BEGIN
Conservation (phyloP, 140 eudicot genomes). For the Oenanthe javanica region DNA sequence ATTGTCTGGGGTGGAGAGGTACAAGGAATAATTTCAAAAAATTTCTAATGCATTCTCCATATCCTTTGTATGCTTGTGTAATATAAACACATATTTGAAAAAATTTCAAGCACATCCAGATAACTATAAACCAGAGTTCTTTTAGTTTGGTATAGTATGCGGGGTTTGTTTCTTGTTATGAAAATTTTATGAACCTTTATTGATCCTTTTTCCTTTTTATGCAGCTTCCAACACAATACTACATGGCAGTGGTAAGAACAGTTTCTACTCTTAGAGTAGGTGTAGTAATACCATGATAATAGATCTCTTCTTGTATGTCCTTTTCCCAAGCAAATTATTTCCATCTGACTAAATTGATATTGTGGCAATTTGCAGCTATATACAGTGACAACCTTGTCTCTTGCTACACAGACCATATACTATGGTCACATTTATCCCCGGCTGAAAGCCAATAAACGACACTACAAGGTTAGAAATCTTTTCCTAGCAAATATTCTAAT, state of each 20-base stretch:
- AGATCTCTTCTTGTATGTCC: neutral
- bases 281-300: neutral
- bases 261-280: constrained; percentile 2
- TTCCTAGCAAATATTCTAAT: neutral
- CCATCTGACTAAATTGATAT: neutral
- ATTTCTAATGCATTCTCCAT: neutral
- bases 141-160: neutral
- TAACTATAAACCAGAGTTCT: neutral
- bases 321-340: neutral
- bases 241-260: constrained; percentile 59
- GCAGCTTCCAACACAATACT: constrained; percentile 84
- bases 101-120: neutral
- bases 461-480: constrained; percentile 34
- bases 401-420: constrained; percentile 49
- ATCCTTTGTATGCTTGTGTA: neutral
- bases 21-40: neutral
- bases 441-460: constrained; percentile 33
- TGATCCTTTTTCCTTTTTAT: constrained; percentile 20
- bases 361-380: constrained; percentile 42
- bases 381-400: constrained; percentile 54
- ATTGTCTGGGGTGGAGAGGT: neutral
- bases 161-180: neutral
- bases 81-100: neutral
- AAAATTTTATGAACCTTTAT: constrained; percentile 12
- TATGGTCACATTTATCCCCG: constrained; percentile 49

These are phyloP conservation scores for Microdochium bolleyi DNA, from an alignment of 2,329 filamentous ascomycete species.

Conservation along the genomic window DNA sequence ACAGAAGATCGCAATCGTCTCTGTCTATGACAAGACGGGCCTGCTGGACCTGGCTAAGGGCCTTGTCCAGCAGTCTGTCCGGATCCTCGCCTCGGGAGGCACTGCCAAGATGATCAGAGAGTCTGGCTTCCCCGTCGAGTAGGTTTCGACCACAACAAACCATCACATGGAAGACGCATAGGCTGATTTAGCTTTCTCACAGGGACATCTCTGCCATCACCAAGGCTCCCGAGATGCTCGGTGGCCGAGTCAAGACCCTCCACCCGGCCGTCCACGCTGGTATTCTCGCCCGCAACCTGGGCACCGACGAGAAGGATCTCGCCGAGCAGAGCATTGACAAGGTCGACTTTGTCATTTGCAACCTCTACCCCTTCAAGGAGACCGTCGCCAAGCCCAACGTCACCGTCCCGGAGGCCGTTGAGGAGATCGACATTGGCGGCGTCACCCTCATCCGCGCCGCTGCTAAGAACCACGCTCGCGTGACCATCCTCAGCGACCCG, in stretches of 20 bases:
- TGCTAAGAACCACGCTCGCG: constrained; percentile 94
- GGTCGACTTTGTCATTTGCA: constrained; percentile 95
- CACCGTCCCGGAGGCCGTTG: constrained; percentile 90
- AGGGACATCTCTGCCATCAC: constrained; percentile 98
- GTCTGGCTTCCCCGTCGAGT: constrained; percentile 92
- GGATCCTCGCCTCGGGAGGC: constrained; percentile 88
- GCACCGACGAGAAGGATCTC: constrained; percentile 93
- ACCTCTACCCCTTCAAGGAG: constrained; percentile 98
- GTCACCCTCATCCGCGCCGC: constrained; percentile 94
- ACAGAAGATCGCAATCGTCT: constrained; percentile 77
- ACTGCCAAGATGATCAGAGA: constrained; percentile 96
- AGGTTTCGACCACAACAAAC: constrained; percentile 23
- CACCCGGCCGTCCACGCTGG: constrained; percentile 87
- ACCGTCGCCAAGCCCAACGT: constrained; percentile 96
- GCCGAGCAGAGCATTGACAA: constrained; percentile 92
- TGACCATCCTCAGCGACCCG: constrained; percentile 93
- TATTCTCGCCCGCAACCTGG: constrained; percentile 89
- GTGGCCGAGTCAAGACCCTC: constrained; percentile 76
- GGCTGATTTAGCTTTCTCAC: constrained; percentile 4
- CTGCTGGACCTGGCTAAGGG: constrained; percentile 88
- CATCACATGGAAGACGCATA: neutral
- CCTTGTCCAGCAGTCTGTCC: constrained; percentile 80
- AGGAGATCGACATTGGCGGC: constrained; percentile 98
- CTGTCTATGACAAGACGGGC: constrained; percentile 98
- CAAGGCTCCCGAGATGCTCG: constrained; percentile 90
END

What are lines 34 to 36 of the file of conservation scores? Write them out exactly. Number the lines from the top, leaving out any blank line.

- GGATCCTCGCCTCGGGAGGC: constrained; percentile 88
- GCACCGACGAGAAGGATCTC: constrained; percentile 93
- ACCTCTACCCCTTCAAGGAG: constrained; percentile 98